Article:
Submitted to: Phytopathology
Publication Type: Peer reviewed journal
Publication Acceptance Date: 6/26/2005
Publication Date: 10/1/2005
Citation: Brown, J.K., Idris, A.M., Ostrow, K., Goldberg, N., French, R.C., Stenger, D.C. 2005. Genetic and phenotypic variation of the pepper golden mosaic virus complex. Phytopathology 95:1217-1224. Interpretive Summary: Three isolates of the whitefly-transmitted Pepper golden mosaic virus (PepGMV) were characterized for variability in genetic composition, ability to cause disease on a variety of crop and weed species, and transmission by the sweet potato whitefly. For each isolate, the two DNA components of the viral genome were cloned and the complete nucleotide sequence of each determined. Comparisons of DNA sequences indicated that the three isolates may be considered as strains of a single species. Inoculation of cloned viral DNA onto plants resulted in viral infection and demonstrated that the PepGMV isolates differed in the type of disease symptoms. Whitefly transmission assays indicated that only two of the three isolates could be transferred from plant to plant by whiteflies. When different pairs of the two DNA components were mixed, the resulting infections on plants indicated that the severity and type of symptoms produced were determined by the viral DNA B component. Collectively, these results indicate that isolates of PepGMV have the capacity to exchange genetic material and that reassortment may lead to new variants that differ in the severity of disease produced on crop species.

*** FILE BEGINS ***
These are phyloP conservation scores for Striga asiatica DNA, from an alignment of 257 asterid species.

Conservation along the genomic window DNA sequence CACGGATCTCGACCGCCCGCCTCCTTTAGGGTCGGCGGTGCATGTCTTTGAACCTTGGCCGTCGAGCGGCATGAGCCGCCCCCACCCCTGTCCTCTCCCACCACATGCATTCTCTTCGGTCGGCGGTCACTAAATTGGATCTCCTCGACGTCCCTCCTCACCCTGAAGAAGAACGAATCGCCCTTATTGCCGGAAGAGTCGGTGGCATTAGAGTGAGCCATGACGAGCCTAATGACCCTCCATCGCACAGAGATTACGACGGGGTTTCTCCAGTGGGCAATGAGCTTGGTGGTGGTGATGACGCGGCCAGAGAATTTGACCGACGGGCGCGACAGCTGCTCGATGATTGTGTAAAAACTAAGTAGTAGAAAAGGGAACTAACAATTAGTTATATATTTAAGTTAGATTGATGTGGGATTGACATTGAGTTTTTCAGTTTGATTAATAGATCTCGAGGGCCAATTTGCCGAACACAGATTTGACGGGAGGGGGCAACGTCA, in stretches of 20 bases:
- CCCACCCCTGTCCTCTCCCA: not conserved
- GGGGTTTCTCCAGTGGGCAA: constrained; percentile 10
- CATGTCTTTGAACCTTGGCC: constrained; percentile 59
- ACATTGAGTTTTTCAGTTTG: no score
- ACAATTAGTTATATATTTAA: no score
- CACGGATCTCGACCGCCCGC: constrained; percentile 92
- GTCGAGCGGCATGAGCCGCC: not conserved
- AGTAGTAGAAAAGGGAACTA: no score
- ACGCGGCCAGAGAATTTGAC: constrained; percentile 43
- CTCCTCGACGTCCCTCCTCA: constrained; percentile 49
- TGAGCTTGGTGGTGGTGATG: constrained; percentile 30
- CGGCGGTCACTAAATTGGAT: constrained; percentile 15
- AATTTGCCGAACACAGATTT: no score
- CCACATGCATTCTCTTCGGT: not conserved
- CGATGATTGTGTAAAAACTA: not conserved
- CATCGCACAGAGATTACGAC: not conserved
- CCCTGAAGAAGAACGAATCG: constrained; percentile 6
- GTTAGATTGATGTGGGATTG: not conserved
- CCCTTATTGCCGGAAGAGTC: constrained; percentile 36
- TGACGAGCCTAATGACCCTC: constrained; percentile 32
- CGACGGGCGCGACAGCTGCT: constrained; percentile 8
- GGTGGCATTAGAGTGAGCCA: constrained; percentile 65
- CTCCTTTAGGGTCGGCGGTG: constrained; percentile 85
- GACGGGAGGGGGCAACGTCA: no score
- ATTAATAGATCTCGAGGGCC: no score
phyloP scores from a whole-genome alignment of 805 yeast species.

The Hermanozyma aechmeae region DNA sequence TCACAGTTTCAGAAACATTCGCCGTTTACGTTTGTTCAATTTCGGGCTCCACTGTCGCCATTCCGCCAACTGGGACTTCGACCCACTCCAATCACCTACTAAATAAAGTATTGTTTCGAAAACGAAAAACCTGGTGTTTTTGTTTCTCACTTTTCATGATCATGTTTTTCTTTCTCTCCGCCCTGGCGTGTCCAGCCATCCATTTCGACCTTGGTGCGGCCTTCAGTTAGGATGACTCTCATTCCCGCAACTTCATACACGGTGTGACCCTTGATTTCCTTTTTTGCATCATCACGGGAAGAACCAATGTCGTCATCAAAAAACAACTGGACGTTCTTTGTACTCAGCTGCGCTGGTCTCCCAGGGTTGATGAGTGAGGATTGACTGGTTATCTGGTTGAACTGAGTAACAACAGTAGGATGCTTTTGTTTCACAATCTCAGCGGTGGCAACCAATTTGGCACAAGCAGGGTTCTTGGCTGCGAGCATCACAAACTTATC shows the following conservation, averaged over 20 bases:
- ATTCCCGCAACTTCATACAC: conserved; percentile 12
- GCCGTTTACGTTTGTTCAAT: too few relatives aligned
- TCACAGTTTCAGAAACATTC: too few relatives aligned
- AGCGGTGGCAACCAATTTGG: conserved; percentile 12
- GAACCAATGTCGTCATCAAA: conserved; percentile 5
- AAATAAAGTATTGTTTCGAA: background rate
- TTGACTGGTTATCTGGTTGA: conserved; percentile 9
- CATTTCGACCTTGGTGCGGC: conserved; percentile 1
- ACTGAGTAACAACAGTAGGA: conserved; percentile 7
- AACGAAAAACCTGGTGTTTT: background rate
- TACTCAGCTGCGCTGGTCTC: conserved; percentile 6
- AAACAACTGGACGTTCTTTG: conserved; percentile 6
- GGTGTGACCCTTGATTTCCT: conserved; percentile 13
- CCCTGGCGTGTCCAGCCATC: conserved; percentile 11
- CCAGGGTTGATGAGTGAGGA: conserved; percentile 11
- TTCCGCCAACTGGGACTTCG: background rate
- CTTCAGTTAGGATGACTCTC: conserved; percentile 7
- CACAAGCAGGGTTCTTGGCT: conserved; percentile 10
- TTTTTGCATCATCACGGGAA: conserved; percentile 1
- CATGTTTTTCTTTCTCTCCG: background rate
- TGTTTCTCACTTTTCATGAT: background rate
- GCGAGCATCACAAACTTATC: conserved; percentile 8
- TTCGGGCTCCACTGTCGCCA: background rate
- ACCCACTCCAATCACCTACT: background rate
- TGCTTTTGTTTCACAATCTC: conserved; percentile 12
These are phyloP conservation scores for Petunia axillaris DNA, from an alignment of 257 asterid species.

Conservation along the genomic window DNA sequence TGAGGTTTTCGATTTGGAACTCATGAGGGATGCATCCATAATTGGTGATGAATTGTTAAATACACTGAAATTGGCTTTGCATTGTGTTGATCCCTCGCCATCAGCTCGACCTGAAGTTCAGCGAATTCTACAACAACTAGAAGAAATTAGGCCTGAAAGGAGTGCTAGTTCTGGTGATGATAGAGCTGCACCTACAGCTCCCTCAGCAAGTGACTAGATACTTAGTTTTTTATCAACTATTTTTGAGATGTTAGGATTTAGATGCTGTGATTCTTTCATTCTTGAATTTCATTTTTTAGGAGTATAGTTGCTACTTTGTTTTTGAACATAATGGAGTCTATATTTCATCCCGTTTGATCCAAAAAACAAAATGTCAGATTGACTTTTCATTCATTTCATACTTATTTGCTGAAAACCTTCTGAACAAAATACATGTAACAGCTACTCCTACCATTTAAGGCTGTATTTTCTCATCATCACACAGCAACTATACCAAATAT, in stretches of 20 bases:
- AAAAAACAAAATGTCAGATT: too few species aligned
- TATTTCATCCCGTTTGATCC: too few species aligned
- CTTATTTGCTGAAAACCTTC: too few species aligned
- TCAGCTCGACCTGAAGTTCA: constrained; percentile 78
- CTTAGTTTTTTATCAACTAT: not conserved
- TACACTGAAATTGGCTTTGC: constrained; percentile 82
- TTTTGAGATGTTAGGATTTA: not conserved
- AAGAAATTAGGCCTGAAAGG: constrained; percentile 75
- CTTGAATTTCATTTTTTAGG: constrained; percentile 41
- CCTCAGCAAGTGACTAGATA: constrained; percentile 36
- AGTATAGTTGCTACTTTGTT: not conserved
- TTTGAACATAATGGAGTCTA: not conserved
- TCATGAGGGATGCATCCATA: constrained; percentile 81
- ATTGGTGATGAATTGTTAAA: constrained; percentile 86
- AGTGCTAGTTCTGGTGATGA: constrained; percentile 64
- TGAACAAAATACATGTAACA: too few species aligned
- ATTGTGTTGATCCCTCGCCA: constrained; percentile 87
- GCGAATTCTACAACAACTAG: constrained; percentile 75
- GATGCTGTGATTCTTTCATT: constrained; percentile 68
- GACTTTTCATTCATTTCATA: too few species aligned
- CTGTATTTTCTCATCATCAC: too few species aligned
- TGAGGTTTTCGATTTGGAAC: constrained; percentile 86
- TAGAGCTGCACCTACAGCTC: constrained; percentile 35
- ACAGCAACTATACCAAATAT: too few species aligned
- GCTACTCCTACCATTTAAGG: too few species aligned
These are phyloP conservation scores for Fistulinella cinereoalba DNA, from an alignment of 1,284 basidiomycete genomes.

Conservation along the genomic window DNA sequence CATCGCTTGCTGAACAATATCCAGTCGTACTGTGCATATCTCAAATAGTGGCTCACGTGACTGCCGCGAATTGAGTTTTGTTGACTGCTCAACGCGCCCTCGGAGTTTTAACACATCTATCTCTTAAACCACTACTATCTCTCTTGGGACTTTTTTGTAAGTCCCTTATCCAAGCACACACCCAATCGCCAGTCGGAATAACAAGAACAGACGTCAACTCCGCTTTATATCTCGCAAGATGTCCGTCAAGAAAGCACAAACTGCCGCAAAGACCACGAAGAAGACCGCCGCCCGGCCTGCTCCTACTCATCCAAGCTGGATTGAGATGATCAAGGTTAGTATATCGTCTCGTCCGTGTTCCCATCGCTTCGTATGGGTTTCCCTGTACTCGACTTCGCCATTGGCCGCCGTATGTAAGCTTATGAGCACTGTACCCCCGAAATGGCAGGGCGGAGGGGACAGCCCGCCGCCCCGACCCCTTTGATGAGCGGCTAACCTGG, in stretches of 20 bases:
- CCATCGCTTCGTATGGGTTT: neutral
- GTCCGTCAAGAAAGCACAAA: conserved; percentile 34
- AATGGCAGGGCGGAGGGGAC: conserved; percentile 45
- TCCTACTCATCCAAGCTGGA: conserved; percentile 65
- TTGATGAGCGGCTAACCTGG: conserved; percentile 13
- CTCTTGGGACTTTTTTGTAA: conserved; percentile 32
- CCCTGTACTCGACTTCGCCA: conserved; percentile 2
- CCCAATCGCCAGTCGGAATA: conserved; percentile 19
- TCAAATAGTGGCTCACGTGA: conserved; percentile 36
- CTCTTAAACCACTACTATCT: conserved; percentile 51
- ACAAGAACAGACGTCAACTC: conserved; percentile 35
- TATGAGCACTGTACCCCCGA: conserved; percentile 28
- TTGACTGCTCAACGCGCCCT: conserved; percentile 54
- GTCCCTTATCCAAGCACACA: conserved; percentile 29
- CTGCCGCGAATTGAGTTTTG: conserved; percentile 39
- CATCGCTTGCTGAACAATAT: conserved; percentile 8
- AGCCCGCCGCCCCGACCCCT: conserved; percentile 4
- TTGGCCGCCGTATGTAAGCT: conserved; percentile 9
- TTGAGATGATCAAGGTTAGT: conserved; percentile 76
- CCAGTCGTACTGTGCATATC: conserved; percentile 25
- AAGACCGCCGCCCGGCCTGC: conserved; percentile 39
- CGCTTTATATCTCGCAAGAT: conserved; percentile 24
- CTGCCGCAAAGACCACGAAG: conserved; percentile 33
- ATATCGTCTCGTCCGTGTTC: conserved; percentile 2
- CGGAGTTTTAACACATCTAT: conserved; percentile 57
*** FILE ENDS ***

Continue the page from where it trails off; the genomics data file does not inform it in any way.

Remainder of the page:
Technical Abstract: Three isolates of the bipartite begomovirus Pepper golden mosaic virus (PepGMV) were characterized for genomic and biological properties. The complete nucleotide (nt) sequences of the DNA-A and DNA-B components were determined from infectious clones of PepGMV-Serrano (PepGMV-Ser), PepGMV-Mosaic (PepGMV-Mo), and PepGMV-Distortion (PepGMV-D). Nt sequence identity among PepGMV components ranged from 91 to 96% for DNA-A and from 84 to 99% for DNA-B, with each PepGMV component most closely related to the corresponding component of Cabbage leaf curl virus (CaLCV). However, phylogenetic relationships among begomovirus components were incongruent as DNA-A of PepGMV and CaLCV share an inferred evolutionary history distinct from that of DNA-B. The cloned components of PepGMV-Ser, -Mo, and -D were infectious by biolistic inoculation to pepper but differed in symptom expression: PepGMV-Ser exhibited a bright golden mosaic, PepGMV-Mo produced a yellow-green mosaic, and PepGMV-D caused only a mild mosaic and foliar distortion followed by a ‘recovery’ phenotype in which leaves developing after initial symptom expression appeared normal. Differences in symptoms also were observed on tomato, tobacco, and Datura stramonium L. Progeny virus derived from clones of PepGMV-Ser and -Mo were transmitted from pepper to pepper by the B biotype of Bemisia tabaci (Genn.); progeny virus derived from PepGMV-D clones was not transmissible by the B biotype. Reassortant genomes derived from heterologous DNA components of the three isolates were infectious in all possible pairwise combinations with symptom phenotype in pepper determined by the DNA-B component. Collectively, these results indicate that the three virus isolates examined may be considered distinct strains of PepGMV that have the capacity to exchange genetic material.